Getting lost in the labyrinth of Stone Town

Of course, the beaches of Zanzibar are stunning, but Stone Town, UNESCO World Heritage Site in Zanzibar City, once the center for the East African slave and ivory trade is now filled with fascinating history and welcoming local people greeting you with ‘Jambo’ on every street.

Stone Town isn’t just any town. It is a sensory experience not to be found anywhere else in the world that offers a unique look into the melting pot of cultures.

I believe that every person will feel different emotions here but this article about Stone Town, will guide you to everything that made me fall in love with the place.

From the oppressive underground slave cells to the grand colonial architecture and museums, Stone Town offers many activities and tours, but what really made me experience the authenticity of this town is beyond the touristic circle.

Get lost wandering those little alleys

Stone Town is a very lively place where you’ll find a mixture of Arabic, African, Indian and European cultures living comfortably together. Life is lived very much as it was in the past and the many mosques’ call to prayer can be heard echoing above the narrow streets five times daily.

Stone Town can easily be explored on foot. The labyrinthine streets are perhaps the most beautiful of all the sights the island has to offer. Wander the maze of narrow streets and dark winding alleys. This way you will get a glimpse into the sense of community that exists here; a world where kids are running around barefoot, Vespa’s cruising thundering past, where women sitting on their doorsteps chatting to their neighbors across narrow alleyways and men gathering around ‘jaws corner’ for their morning coffee, while they talk politics and play board games. And if you feel like you’re walking in circles, you probably are but that’s exactly how you find some special spots. image4 Processed with Snapseed.Processed with Snapseed.image8 img_3099.jpg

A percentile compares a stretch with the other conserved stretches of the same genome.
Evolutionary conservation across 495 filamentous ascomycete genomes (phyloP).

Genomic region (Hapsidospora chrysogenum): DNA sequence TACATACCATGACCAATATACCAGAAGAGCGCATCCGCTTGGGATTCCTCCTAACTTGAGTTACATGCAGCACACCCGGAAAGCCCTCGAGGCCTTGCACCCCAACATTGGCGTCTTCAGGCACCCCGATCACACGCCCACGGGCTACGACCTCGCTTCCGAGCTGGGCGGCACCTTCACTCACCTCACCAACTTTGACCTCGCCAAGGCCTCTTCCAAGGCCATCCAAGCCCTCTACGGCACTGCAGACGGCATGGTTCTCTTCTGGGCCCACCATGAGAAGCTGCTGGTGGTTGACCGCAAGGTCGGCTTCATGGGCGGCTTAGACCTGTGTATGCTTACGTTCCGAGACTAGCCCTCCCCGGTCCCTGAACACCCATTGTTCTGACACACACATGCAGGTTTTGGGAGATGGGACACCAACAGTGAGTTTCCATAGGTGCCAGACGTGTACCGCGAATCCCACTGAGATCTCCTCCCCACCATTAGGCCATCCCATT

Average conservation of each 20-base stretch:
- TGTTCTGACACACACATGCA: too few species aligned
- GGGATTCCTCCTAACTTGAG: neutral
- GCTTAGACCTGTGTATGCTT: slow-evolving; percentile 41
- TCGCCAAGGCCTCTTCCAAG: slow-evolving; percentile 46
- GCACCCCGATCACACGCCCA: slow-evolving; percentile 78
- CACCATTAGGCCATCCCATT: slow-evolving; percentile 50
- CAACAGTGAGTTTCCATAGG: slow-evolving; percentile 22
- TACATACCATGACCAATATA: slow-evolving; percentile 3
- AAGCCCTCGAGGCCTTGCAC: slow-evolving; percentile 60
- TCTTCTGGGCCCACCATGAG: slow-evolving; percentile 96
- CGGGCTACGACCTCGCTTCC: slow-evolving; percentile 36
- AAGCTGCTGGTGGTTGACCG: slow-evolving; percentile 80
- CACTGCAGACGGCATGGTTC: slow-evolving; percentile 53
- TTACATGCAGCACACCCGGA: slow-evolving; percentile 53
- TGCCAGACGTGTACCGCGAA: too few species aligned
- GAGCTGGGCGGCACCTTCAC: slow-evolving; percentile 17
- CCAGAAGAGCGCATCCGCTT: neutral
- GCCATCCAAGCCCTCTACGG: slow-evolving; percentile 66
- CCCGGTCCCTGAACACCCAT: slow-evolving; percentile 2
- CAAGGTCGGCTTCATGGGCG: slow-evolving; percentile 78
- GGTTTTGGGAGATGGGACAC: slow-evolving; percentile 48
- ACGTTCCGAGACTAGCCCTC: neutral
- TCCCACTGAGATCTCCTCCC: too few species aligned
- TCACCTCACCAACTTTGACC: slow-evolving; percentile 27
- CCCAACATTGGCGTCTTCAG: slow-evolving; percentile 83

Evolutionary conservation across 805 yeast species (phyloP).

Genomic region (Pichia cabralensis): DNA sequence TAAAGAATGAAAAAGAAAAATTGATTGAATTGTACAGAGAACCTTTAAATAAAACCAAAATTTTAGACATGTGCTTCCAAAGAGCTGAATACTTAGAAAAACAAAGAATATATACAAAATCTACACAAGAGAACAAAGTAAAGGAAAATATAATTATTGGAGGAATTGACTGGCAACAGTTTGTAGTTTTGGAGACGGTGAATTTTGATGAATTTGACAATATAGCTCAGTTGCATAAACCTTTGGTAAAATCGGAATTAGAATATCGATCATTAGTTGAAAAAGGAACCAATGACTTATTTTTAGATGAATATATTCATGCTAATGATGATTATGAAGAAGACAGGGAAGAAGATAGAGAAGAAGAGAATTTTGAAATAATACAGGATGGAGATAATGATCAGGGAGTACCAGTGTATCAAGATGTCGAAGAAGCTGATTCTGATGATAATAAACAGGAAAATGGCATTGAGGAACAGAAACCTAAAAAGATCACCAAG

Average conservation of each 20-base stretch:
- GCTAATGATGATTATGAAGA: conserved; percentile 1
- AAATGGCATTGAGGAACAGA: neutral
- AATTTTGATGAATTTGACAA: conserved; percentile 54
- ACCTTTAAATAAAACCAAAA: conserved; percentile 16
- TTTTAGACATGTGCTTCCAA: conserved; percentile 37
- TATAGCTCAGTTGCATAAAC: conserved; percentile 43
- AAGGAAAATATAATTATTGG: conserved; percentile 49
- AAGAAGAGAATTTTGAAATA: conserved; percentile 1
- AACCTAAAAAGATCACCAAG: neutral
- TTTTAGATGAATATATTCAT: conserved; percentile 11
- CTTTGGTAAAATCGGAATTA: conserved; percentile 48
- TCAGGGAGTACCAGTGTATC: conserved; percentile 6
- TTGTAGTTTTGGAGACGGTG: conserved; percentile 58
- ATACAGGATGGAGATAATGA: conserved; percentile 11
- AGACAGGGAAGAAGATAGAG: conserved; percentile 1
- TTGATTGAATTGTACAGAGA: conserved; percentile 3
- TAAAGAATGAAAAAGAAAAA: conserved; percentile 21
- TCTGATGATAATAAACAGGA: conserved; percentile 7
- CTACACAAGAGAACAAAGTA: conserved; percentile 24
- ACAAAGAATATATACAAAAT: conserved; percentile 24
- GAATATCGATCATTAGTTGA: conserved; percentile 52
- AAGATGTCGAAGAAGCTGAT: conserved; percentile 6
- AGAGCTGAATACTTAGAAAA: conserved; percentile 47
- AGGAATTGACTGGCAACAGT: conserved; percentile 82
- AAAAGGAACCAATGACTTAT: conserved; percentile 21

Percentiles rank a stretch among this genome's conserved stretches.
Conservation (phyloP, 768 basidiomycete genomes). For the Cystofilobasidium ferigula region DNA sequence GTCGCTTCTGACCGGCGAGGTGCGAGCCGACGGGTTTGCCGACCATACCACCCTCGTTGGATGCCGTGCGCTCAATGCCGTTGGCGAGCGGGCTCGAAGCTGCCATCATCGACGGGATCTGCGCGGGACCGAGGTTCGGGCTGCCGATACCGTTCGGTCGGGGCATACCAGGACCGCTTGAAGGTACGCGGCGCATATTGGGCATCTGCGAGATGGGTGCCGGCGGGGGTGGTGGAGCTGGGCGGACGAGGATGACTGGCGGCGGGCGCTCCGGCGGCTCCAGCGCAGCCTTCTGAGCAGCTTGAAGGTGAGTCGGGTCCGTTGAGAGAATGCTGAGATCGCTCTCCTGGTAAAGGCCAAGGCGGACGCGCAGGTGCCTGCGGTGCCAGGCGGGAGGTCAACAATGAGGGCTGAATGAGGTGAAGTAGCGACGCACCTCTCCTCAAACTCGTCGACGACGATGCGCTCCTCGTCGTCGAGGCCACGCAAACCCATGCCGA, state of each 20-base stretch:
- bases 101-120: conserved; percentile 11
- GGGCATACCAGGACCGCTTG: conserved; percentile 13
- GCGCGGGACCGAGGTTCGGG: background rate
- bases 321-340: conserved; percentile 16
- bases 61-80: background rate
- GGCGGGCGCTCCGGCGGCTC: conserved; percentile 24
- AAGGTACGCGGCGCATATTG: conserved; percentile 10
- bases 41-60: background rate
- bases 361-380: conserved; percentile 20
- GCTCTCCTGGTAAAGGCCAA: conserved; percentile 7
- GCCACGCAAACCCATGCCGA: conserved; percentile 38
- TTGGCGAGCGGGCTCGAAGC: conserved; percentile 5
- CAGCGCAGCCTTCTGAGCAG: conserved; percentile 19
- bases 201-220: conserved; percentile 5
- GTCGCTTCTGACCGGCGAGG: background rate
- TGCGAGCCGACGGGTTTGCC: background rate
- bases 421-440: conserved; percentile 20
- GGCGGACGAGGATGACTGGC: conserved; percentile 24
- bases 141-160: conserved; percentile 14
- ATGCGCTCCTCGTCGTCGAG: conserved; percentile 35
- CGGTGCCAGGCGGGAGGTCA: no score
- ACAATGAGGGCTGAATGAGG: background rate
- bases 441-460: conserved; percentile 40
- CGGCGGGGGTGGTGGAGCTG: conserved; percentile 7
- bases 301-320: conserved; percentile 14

Explore the local market

Darajani Market is where you find locals hustling around everyday morning and it is the noise and colors that make this place so authentic. The market sells everything from wide variety of fruits, to meat, fish and spices. You can take a spice tour with a local hanging around or just wander by yourself, which I much more prefer.

Watch the sunset from the rooftop

Most hotels in Stone Town offer a rooftop terrace for sunset viewing. In the early days of November, sun starts setting around 6:30pm and gives an incredible view over the Indian Ocean. Combine that with local Safari beer or a glass of vino and you have a perfect end of the day.

One of the best places to enjoy the view is at the African House hotel rooftop, which offers a large open-air terrace with frontal views of the ocean.

I’ve also spent some evening sipping green tea on Dhow Palace Hotel roof terrace, which was also bliss.

Dine at Forodhani Gardens around the pier

When it comes to street food, your visit to Zanzibar is not complete without experiencing the Forodhani night market. After watching the sunset, head there for dinner. Around 6pm many little stalls set up business and sell ‘finger licking’ foods. It’s by far the cheapest and busiest place to eat. You can find tables full of fresh seafood, samosas and grilled vegetables. My favorites would be Zanzibar beef pizza and chicken shawarma. I usually get them both and eat like a greedy monster. And then wash it all down with a freshly squeezed glass of sugarcane juice (1000Tsh/$0.45)img_3373.jpg